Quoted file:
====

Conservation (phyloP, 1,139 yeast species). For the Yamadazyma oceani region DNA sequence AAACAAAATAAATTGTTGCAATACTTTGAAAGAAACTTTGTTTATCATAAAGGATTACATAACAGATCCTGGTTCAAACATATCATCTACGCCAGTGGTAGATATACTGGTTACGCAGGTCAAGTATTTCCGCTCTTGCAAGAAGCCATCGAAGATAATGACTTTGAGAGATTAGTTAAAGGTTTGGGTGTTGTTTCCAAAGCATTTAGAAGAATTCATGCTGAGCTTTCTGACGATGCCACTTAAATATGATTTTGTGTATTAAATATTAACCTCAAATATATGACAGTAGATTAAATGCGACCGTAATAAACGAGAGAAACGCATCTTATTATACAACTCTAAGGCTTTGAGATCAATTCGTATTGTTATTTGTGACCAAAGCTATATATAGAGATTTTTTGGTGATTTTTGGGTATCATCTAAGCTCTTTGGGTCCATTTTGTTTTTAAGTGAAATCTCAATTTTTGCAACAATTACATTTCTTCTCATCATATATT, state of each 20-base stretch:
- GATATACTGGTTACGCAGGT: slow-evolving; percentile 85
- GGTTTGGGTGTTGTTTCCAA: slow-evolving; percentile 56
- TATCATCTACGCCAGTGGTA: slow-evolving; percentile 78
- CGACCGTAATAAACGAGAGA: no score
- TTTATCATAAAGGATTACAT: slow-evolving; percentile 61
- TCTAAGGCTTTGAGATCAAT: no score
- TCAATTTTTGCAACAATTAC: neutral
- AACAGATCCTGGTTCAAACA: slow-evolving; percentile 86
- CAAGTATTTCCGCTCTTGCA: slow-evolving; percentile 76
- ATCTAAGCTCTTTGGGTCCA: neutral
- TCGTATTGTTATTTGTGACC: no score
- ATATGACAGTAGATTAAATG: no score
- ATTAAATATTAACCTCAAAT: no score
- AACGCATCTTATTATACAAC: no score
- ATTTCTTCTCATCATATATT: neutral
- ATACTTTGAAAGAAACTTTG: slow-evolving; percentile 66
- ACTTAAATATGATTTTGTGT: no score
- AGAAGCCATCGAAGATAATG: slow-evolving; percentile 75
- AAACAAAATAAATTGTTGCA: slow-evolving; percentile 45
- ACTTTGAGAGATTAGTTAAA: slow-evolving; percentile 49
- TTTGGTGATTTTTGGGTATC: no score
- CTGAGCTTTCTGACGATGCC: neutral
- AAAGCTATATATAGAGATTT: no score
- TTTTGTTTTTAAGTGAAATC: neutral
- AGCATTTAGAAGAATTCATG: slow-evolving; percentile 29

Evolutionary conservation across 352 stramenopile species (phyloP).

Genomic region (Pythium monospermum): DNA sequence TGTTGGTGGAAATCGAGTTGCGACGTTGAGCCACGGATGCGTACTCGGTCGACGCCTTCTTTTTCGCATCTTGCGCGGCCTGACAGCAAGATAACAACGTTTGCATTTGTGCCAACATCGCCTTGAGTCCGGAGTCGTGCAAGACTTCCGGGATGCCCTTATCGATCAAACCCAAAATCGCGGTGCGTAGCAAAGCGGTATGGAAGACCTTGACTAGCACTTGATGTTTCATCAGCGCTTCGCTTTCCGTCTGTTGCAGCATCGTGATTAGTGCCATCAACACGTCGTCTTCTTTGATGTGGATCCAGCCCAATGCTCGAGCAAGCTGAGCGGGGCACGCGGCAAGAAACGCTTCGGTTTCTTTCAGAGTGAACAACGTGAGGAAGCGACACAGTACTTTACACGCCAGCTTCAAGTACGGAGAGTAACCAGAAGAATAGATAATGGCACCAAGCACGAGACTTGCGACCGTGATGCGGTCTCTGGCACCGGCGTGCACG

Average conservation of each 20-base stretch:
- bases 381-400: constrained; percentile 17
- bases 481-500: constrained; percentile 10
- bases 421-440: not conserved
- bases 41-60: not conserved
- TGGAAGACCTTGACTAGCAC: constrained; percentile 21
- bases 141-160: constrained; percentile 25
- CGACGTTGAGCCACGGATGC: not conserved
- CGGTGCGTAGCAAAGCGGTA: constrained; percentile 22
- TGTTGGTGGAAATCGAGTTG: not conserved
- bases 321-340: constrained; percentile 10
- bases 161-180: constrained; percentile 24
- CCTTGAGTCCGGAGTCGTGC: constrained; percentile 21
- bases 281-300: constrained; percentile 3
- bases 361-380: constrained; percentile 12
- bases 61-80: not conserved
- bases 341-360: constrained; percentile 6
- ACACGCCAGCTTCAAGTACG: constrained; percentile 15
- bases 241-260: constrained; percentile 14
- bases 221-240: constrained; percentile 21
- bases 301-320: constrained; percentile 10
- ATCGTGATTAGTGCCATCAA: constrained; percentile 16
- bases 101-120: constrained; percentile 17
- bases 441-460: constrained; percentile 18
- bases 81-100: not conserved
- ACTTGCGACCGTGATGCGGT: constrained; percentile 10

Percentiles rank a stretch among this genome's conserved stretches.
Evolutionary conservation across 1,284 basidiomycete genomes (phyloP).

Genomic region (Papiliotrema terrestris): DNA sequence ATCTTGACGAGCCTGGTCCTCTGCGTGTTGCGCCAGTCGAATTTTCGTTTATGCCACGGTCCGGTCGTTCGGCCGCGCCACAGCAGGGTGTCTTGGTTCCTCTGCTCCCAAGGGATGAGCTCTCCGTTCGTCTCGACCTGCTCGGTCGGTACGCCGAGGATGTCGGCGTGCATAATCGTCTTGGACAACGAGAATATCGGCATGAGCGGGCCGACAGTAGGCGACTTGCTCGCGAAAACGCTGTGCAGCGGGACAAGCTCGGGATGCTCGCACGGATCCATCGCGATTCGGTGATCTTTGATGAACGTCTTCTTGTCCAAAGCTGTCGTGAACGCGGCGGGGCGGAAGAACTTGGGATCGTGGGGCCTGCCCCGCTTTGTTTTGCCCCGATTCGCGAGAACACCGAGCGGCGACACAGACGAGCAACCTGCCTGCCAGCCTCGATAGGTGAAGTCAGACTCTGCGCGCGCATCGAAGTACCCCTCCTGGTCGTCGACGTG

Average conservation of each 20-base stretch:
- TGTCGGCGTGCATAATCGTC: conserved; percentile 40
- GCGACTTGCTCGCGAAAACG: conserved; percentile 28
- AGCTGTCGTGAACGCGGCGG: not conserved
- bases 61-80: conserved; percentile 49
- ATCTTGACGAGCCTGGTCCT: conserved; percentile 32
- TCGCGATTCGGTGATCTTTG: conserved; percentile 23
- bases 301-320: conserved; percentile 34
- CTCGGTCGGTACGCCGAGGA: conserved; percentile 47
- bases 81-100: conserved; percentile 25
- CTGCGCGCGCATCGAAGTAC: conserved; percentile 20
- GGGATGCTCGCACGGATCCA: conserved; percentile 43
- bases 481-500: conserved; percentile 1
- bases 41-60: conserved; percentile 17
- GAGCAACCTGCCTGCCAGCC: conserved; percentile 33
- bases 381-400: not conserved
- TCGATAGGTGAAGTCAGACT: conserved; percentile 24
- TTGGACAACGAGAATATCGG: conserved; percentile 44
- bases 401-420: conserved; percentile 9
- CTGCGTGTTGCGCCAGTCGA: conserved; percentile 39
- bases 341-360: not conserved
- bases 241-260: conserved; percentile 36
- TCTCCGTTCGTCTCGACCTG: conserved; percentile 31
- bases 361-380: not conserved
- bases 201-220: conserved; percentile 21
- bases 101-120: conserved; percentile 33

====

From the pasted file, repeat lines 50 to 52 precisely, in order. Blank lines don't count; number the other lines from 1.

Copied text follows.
- ATCGTGATTAGTGCCATCAA: constrained; percentile 16
- bases 101-120: constrained; percentile 17
- bases 441-460: constrained; percentile 18